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Chapter 1


But, it is said, our religion is gone: we no longer believe in
St. Edmund, no longer see the figure of him 'on the rim of the
sky,' minatory or confirmatory! God's absolute Laws, sanctioned
by an eternal Heaven and an eternal Hell, have become Moral
Philosophies, sanctioned by able computations of Profit and
Loss, by weak considerations of Pleasures of Virtue and the
Moral Sublime.

It is even so. To speak in the ancient dialect, we 'have
forgotten God;'--in the most modern dialect and very truth of the
matter, we have taken up the Fact of this Universe as it _is
not._ We have quietly closed our eyes to the eternal Substance
of things, and opened them only to the Shews and Shams of things.
We quietly believe this Universe to be intrinsically a great
unintelligible PERHAPS; extrinsically, clear enough, it is a
great, most extensive Cattlefold and Workhouse, with most
extensive Kitchen-ranges, Dining-tables,--whereat he is wise who
can find a place! All the Truth of this Universe is uncertain;
only the profit and loss of it, the pudding and praise of it, are
and remain very visible to the practical man.

There is no longer any God for us! God's Laws are become a
Greatest-Happiness Principle, a Parliamentary Expediency: the
Heavens overarch us only as an Astronomical Time-keeper; a butt
for Herschel-telescopes to shoot science at, to shoot
sentimentalities at:--in our and old Jonson's dialect, man has
lost the _soul_ out of him; and now, after the due period,--
begins to find the want of it! This is verily the plague-spot;
centre of the universal Social Gangrene, threatening all modern
things with frightful death. To him that will consider it, here
is the stem, with its roots and taproot, with its world-wide
upas-boughs and accursed poison-exudations, under which the world
lies writhing in atrophy and agony. You touch the focal-centre
of all our disease, of our frightful nosology of diseases, when
you lay your hand on this. There is no religion; there is no
God; man has lost his soul, and vainly seeks antiseptic salt.
Vainly: in killing Kings, in passing Reform Bills, in French
Revolutions, Manchester Insurrections, is found no remedy. The
foul elephantine leprosy, alleviated for an hour, reappears in
new force and desperateness next hour.

For actually this is _not_ the real fact of the world; the world
is not made so, but otherwise!--Truly, any Society setting out
from this No-God hypothesis will arrive at a result or two. The
Unveracities, escorted, each Unveracity of them by its
corresponding Misery and Penalty; the Phantasms, and Fatuities,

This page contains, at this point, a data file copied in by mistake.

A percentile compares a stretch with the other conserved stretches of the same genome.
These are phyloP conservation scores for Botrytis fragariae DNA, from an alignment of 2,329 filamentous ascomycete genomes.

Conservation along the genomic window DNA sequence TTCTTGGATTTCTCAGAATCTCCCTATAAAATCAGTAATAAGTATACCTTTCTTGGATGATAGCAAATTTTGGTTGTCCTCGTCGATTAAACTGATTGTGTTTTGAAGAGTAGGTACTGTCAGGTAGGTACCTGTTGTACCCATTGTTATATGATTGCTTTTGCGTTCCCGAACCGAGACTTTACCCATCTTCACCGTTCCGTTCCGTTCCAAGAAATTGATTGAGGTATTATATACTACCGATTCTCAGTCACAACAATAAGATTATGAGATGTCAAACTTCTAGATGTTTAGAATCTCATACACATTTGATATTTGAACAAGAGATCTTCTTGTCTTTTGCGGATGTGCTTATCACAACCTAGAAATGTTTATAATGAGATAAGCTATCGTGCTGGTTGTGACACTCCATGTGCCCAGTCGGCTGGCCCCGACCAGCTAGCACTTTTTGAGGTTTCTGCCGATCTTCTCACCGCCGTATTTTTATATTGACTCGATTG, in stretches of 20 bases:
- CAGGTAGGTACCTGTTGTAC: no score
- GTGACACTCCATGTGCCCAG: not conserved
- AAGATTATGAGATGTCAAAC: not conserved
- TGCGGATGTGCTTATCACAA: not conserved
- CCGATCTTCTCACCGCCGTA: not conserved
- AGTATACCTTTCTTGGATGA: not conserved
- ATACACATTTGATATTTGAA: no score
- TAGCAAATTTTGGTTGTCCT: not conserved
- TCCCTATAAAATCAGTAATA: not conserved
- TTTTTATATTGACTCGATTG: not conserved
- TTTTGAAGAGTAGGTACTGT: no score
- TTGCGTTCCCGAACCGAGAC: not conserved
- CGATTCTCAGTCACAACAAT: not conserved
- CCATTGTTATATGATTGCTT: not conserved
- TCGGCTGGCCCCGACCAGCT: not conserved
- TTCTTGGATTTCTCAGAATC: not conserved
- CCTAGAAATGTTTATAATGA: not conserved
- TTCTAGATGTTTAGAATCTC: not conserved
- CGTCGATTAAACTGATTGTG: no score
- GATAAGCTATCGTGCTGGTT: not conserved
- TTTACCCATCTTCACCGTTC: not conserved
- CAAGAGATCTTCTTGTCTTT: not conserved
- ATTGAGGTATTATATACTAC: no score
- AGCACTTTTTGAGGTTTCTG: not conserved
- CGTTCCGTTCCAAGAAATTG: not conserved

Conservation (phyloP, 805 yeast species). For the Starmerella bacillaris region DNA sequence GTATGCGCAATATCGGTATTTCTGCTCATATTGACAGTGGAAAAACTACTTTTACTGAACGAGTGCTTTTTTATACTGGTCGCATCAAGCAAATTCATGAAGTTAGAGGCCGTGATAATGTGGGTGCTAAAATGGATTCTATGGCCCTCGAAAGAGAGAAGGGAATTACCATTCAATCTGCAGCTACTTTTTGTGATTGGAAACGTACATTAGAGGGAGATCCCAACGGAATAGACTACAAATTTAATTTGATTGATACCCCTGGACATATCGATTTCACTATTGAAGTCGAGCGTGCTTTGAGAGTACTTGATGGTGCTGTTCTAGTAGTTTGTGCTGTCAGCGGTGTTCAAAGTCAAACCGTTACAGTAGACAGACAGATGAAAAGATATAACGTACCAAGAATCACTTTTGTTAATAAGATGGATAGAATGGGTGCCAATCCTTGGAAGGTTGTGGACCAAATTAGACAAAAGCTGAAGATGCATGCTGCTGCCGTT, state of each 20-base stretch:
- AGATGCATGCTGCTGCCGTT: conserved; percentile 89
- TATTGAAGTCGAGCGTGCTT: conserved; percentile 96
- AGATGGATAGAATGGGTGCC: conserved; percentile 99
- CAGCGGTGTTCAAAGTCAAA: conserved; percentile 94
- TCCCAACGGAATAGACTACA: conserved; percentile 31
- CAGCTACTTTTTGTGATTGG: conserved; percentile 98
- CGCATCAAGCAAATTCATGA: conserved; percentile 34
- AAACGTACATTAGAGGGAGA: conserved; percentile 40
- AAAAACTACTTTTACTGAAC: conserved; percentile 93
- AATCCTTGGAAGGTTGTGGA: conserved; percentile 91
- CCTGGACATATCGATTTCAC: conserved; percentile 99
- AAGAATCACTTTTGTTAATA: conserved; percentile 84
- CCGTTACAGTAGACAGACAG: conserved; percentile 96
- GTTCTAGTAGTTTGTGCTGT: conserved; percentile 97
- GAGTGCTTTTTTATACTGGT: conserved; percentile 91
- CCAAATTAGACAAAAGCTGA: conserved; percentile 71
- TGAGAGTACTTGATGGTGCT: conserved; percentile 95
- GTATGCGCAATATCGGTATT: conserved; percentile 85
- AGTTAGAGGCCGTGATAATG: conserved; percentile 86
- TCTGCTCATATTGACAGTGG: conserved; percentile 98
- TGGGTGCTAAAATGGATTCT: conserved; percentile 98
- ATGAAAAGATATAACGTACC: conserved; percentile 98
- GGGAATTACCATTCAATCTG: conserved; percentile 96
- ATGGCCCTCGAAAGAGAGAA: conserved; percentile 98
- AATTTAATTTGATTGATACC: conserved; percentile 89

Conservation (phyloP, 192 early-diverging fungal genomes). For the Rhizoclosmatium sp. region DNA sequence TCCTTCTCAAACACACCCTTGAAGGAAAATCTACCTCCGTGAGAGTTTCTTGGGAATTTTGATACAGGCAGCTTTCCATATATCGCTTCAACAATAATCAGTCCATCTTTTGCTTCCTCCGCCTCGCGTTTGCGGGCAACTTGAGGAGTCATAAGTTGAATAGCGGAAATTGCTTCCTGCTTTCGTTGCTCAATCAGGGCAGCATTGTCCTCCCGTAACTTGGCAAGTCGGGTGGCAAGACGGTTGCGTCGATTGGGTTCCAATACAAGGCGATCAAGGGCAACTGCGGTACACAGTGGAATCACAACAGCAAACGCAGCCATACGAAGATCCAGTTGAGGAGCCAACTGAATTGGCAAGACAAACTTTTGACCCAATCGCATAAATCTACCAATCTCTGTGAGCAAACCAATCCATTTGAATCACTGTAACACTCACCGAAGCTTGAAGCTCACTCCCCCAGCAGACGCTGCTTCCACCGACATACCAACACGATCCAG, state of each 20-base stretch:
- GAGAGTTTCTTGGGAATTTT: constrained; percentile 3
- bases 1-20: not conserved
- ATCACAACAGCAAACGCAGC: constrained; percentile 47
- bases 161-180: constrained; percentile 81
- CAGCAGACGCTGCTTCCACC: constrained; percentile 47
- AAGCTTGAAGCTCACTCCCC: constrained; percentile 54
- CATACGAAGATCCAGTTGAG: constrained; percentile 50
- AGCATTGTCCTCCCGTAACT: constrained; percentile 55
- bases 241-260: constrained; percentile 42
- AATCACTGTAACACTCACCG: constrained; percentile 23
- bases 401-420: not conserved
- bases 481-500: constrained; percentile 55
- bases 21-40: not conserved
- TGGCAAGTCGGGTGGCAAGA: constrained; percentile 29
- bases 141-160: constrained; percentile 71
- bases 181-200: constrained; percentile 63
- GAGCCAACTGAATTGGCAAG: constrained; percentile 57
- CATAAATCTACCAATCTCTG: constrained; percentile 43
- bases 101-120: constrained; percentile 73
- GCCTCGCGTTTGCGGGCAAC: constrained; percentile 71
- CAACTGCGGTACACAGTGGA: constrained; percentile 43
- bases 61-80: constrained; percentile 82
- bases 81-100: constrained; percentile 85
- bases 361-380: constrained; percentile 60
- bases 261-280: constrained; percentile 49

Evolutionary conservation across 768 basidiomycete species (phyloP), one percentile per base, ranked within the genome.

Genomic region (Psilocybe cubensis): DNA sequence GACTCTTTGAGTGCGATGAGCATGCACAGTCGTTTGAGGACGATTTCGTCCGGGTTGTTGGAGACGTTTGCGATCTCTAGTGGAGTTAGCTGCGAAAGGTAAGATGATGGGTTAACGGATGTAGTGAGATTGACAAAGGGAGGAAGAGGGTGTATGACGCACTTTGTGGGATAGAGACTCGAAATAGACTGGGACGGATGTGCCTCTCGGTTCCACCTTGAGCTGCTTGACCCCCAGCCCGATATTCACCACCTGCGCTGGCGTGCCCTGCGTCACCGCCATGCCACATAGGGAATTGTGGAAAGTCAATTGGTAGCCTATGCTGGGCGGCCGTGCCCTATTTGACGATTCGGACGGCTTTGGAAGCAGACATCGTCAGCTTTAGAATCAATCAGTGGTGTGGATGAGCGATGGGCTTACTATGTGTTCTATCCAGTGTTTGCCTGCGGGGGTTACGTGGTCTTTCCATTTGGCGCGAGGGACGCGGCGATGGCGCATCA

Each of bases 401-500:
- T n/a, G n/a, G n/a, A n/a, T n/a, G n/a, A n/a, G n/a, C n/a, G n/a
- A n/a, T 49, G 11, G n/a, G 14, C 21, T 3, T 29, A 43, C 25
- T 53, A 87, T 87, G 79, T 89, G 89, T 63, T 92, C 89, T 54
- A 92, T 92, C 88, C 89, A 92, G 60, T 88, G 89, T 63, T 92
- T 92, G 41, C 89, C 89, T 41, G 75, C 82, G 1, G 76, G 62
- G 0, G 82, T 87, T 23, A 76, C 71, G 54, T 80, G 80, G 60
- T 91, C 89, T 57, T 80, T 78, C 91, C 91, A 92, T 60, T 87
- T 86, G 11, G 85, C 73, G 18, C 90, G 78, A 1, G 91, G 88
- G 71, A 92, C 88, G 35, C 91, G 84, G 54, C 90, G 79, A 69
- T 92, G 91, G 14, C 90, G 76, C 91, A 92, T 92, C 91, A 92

and ten-years Corn-Law Debatings, that shall walk the Earth at
noonday,--must needs be numerous! The Universe _being_
intrinsically a Perhaps, being too probably an 'infinite Humbug,'
why should any minor Humbug astonish us? It is all according to
the order of Nature; and Phantasms riding with huge clatter
along the streets, from end to end of our existence, astonish
nobody. Enchanted St. Ives' Workhouses and Joe-Manton
Aristocracies; giant Working Mammonism near strangled in the
partridge-nets of giant-looking Idle Dilettantism,--this, in all
its branches, in its thousand thousand modes and figures, is a
sight familiar to us.

The Popish Religion, we are told, flourishes extremely in these
years; and is the most vivacious-looking religion to be met with
at present. _"Elle a trois cents ans dans le ventre,"_ counts M.
Jouffroy; _"c'est pourquoi je la respecte!"_--The old Pope of
Rome, finding it laborious to kneel so long while they cart him
through the streets to bless the people on _Corpus-Christi_ Day,
complains of rheumatism; whereupon his Cardinals consult;--
construct him, after some study, a stuffed cloaked figure, of
iron and wood, with wool or baked hair; and place it in a
kneeling posture. Stuffed figure, or rump of a figure; to this
stuffed rump he, sitting at his ease on a lower level, joins, by
the aid of cloaks and drapery, his living head and outspread
hands: the rump with its cloaks kneels, the Pope looks, and
holds his hands spread; and so the two in concert bless the
Roman population on _Corpus-Christi_ Day, as well as they can.

I have considered this amphibious Pope, with the wool-and-iron
back, with the flesh head and hands; and endeavoured to
calculate his horoscope. I reckon him the remarkablest Pontiff
that has darkened God's daylight, or painted himself in the human
retina, for these several thousand years. Nay, since Chaos first
shivered, and 'sneezed,' as the Arabs say, with the first shaft
of sunlight shot through it, what stranger product was there of
Nature and Art working together? Here is a Supreme Priest who
believes God to be--What in the name of God _does_ he believe God
to be?--and discerns that all worship of God is a scenic
phantasmagory of wax-candles, organ-blasts, Gregorian Chants,
mass-brayings, purple monsignori, wool-and-iron rumps,
artistically spread out,--to save the ignorant from worse.

O reader, I say not who are Belial's elect. This poor amphibious
Pope too gives loaves to the Poor; has in him more good latent
than he is himself aware of. His poor Jesuits, in the late
Italian Cholera, were, with a few German Doctors, the only
creatures whom dastard terror had not driven mad: they descended
fearless into all gulfs and bedlams; watched over the pillow of
the dying, with help, with counsel and hope; shone as luminous
fixed stars, when all else had gone out in chaotic night: honour
to them! This poor Pope,--who knows what good is in him? In a
Time otherwise too prone to forget, he keeps up the mournfulest
ghastly memorial of the Highest, Blessedest, which once was;
which, in new fit forms, will again partly have to be. Is he not